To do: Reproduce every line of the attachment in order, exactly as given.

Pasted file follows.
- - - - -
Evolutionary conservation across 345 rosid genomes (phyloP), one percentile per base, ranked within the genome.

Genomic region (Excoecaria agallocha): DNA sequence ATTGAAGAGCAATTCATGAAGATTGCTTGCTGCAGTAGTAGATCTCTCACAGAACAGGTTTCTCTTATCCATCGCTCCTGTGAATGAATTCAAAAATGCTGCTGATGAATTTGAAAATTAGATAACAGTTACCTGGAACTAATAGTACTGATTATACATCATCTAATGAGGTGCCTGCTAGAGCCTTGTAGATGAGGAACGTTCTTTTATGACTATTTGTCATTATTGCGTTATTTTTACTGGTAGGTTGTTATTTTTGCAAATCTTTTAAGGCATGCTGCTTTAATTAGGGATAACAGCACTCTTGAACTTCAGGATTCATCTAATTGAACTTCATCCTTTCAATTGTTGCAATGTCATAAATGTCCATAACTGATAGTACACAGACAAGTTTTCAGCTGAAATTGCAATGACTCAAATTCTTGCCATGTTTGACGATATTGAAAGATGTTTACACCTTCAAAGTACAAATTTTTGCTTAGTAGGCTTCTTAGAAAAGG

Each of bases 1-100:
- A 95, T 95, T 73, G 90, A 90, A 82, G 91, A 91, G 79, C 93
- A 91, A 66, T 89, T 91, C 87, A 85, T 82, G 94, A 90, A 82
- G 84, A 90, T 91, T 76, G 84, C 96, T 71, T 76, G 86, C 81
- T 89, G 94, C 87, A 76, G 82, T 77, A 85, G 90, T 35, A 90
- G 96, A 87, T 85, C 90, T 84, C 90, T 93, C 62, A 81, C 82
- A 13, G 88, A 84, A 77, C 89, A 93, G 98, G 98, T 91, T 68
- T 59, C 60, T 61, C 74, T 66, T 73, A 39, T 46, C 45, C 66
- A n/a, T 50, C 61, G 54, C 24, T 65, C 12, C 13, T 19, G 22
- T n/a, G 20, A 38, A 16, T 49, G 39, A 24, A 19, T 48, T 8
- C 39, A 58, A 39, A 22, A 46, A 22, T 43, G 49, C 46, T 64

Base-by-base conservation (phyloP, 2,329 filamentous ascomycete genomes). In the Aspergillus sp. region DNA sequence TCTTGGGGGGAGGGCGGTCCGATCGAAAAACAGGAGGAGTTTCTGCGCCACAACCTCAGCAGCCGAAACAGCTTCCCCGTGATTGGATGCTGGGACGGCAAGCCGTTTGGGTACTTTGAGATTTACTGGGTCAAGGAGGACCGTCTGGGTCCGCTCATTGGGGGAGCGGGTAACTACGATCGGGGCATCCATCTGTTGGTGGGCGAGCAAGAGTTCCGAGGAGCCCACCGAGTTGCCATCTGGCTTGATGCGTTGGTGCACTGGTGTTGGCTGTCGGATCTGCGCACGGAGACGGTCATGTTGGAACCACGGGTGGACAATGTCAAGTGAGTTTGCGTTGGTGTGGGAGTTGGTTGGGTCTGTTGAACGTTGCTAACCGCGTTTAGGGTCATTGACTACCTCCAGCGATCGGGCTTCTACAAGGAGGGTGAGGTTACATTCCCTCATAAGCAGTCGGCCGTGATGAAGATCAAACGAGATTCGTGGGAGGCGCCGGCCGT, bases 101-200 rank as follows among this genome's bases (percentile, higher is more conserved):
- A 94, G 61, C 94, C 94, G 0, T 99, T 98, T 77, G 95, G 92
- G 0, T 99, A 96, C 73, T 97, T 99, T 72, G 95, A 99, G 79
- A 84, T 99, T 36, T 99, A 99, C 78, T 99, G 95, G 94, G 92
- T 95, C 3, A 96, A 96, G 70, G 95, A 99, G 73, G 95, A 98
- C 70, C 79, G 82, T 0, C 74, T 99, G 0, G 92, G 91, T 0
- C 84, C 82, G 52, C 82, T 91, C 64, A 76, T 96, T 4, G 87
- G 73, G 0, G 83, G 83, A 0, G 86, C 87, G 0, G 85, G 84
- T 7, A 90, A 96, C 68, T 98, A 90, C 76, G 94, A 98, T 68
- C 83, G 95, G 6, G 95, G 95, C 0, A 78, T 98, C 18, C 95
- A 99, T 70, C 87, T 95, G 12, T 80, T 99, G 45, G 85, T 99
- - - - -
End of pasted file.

Evolutionary conservation across 345 rosid genomes (phyloP), one percentile per base, ranked within the genome.

Genomic region (Excoecaria agallocha): DNA sequence ATTGAAGAGCAATTCATGAAGATTGCTTGCTGCAGTAGTAGATCTCTCACAGAACAGGTTTCTCTTATCCATCGCTCCTGTGAATGAATTCAAAAATGCTGCTGATGAATTTGAAAATTAGATAACAGTTACCTGGAACTAATAGTACTGATTATACATCATCTAATGAGGTGCCTGCTAGAGCCTTGTAGATGAGGAACGTTCTTTTATGACTATTTGTCATTATTGCGTTATTTTTACTGGTAGGTTGTTATTTTTGCAAATCTTTTAAGGCATGCTGCTTTAATTAGGGATAACAGCACTCTTGAACTTCAGGATTCATCTAATTGAACTTCATCCTTTCAATTGTTGCAATGTCATAAATGTCCATAACTGATAGTACACAGACAAGTTTTCAGCTGAAATTGCAATGACTCAAATTCTTGCCATGTTTGACGATATTGAAAGATGTTTACACCTTCAAAGTACAAATTTTTGCTTAGTAGGCTTCTTAGAAAAGG

Each of bases 1-100:
- A 95, T 95, T 73, G 90, A 90, A 82, G 91, A 91, G 79, C 93
- A 91, A 66, T 89, T 91, C 87, A 85, T 82, G 94, A 90, A 82
- G 84, A 90, T 91, T 76, G 84, C 96, T 71, T 76, G 86, C 81
- T 89, G 94, C 87, A 76, G 82, T 77, A 85, G 90, T 35, A 90
- G 96, A 87, T 85, C 90, T 84, C 90, T 93, C 62, A 81, C 82
- A 13, G 88, A 84, A 77, C 89, A 93, G 98, G 98, T 91, T 68
- T 59, C 60, T 61, C 74, T 66, T 73, A 39, T 46, C 45, C 66
- A n/a, T 50, C 61, G 54, C 24, T 65, C 12, C 13, T 19, G 22
- T n/a, G 20, A 38, A 16, T 49, G 39, A 24, A 19, T 48, T 8
- C 39, A 58, A 39, A 22, A 46, A 22, T 43, G 49, C 46, T 64

Base-by-base conservation (phyloP, 2,329 filamentous ascomycete genomes). In the Aspergillus sp. region DNA sequence TCTTGGGGGGAGGGCGGTCCGATCGAAAAACAGGAGGAGTTTCTGCGCCACAACCTCAGCAGCCGAAACAGCTTCCCCGTGATTGGATGCTGGGACGGCAAGCCGTTTGGGTACTTTGAGATTTACTGGGTCAAGGAGGACCGTCTGGGTCCGCTCATTGGGGGAGCGGGTAACTACGATCGGGGCATCCATCTGTTGGTGGGCGAGCAAGAGTTCCGAGGAGCCCACCGAGTTGCCATCTGGCTTGATGCGTTGGTGCACTGGTGTTGGCTGTCGGATCTGCGCACGGAGACGGTCATGTTGGAACCACGGGTGGACAATGTCAAGTGAGTTTGCGTTGGTGTGGGAGTTGGTTGGGTCTGTTGAACGTTGCTAACCGCGTTTAGGGTCATTGACTACCTCCAGCGATCGGGCTTCTACAAGGAGGGTGAGGTTACATTCCCTCATAAGCAGTCGGCCGTGATGAAGATCAAACGAGATTCGTGGGAGGCGCCGGCCGT, bases 101-200 rank as follows among this genome's bases (percentile, higher is more conserved):
- A 94, G 61, C 94, C 94, G 0, T 99, T 98, T 77, G 95, G 92
- G 0, T 99, A 96, C 73, T 97, T 99, T 72, G 95, A 99, G 79
- A 84, T 99, T 36, T 99, A 99, C 78, T 99, G 95, G 94, G 92
- T 95, C 3, A 96, A 96, G 70, G 95, A 99, G 73, G 95, A 98
- C 70, C 79, G 82, T 0, C 74, T 99, G 0, G 92, G 91, T 0
- C 84, C 82, G 52, C 82, T 91, C 64, A 76, T 96, T 4, G 87
- G 73, G 0, G 83, G 83, A 0, G 86, C 87, G 0, G 85, G 84
- T 7, A 90, A 96, C 68, T 98, A 90, C 76, G 94, A 98, T 68
- C 83, G 95, G 6, G 95, G 95, C 0, A 78, T 98, C 18, C 95
- A 99, T 70, C 87, T 95, G 12, T 80, T 99, G 45, G 85, T 99